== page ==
Phoning Home: Parenting Your College Student When the Glitter Wears Off

phone-home

Last week I finally got “the text” from my college freshmen son.

It had been three weeks since college drop-off day, and I’d worked really hard not to pester him too much with my needy texts, phone calls, and questions. Every so often I’d text him a quick “love & miss you,” along with a pertinent question I’d been dying to know, like if he’s happy, if he’s making friends, if he’s liking class, etc.

Consistently, his responses back to my texts have been super short: “It’s great!!” “Yes!!” “Love you too!!”

I’ve only talked to him on a handful of occasions. Every time I call he seems to be hurrying to class or hanging out with friends.

As a mom who struggles with the process of letting go, being so disconnected from his new life has been tough. He’s always been an independent kid, but my only assurances that he was doing OK were a plethora of exclamation points in his brief but upbeat text responses.

Until I got a text from him that began with “UGH.”

The full text was practically a novel–a venting of frustration about how hard his calculus class was, how he’d never struggled with math until now, how he was worried a bad grade would make him lose his scholarship, how his demanding class schedule conflicted with club baseball practice and he realized he couldn’t do both, and how stressed and confused he was about what he really wanted to do for a career.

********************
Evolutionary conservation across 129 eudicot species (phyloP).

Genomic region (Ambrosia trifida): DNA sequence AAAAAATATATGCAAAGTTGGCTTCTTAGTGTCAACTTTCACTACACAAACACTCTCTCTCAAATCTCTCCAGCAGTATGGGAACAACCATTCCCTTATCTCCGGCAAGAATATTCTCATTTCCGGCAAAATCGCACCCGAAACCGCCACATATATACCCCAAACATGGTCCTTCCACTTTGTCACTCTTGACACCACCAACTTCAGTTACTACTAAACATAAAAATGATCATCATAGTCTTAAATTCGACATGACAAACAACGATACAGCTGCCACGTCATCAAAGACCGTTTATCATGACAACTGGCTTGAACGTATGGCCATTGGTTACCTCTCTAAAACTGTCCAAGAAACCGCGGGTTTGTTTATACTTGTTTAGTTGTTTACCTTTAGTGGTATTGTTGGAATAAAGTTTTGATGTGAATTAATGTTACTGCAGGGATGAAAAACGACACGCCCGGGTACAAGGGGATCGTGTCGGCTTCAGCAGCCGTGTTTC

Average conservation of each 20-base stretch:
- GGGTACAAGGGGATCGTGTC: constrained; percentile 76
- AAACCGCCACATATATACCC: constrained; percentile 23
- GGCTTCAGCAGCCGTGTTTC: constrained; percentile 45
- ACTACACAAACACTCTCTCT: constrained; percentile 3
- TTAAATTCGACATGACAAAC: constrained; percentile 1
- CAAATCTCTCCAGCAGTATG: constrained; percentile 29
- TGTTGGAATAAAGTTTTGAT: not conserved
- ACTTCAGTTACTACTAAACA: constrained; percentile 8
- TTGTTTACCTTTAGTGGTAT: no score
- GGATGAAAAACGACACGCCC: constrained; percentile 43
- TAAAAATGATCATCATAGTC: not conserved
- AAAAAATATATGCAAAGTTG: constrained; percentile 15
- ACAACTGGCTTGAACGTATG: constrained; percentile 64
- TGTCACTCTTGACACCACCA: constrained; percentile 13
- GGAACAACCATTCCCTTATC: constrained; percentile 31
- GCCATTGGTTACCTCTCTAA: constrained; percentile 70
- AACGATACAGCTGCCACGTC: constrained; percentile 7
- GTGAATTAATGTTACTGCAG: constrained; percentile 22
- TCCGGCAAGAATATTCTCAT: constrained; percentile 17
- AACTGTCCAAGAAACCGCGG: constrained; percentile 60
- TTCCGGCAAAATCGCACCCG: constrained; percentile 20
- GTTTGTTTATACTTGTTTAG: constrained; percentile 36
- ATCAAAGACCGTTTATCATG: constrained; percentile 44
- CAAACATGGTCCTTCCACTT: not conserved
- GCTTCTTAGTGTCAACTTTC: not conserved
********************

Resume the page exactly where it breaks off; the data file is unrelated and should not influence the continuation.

It ended with, “I think I want to change my major. Please don’t be mad. Can we talk?”

And in that moment this mama felt the heavens part with rays of light and an angels’ chorus singing “Hallelujah!”

My role as his mother—as a sounding board, adviser, and encourage–was not over. He was reaching out for wisdom and guidance because he was finally ready for it.

And I was ready for it too.

Everyone knows honeymoons don’t last forever

I’m not a stranger to receiving this kind of text at approximately the 3-4 week mark of freshmen or sophomore year of college.  My daughter, now a college senior, had also reached out around this time as the glitter of her freshmen year wore off, revealing the big reality of classes, pressure, and uncertainty underneath.

And just in the last week four of my friends who have kids in college mentioned getting a similar phone call recently. Homesickness. Frustration. Roommate tension. Uncertainties about the direction of their major. Lack of money.

Tis’ the season of reality—of our college-age kids discovering that the freedom that comes from independence also comes with the gravity of responsibility. Our once confident kids who breezed through high school with the attitude of “I can be anything when I grow up” now realize that choosing a career path is not like picking out a Halloween costume. College isn’t like summer camp. This thing called “adulting” is so much more than an age on a driver’s license.